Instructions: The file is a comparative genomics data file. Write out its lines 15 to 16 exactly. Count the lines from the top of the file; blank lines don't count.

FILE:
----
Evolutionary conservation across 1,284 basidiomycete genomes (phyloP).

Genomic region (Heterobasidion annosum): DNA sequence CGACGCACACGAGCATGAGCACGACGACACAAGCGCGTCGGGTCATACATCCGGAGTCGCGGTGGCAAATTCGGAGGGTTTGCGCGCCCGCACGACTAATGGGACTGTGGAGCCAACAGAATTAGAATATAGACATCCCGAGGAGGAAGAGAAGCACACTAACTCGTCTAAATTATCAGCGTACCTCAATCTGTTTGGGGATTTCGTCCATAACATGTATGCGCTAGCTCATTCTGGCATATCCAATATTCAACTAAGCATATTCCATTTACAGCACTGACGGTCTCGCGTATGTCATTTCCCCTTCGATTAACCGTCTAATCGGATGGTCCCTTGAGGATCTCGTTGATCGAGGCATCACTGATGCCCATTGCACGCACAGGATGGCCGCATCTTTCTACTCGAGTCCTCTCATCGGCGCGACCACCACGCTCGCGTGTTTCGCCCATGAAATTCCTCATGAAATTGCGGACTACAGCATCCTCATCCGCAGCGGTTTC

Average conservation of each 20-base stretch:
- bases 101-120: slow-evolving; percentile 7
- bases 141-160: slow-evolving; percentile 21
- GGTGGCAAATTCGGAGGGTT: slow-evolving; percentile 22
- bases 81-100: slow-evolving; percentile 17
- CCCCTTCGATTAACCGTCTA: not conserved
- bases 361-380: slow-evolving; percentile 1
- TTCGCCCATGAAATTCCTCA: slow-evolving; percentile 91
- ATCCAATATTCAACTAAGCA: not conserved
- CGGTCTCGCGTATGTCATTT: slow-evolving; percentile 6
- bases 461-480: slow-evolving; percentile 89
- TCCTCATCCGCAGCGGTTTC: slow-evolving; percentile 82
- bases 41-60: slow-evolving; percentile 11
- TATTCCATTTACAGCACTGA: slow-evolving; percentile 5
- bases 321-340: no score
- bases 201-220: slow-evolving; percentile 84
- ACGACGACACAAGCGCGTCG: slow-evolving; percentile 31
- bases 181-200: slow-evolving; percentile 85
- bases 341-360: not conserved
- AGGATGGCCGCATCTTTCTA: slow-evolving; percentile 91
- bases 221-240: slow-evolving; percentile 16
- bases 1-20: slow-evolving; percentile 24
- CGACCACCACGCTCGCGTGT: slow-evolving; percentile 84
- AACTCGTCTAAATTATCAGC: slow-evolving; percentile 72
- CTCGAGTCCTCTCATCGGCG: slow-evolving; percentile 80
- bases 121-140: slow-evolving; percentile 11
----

- bases 41-60: slow-evolving; percentile 11
- TATTCCATTTACAGCACTGA: slow-evolving; percentile 5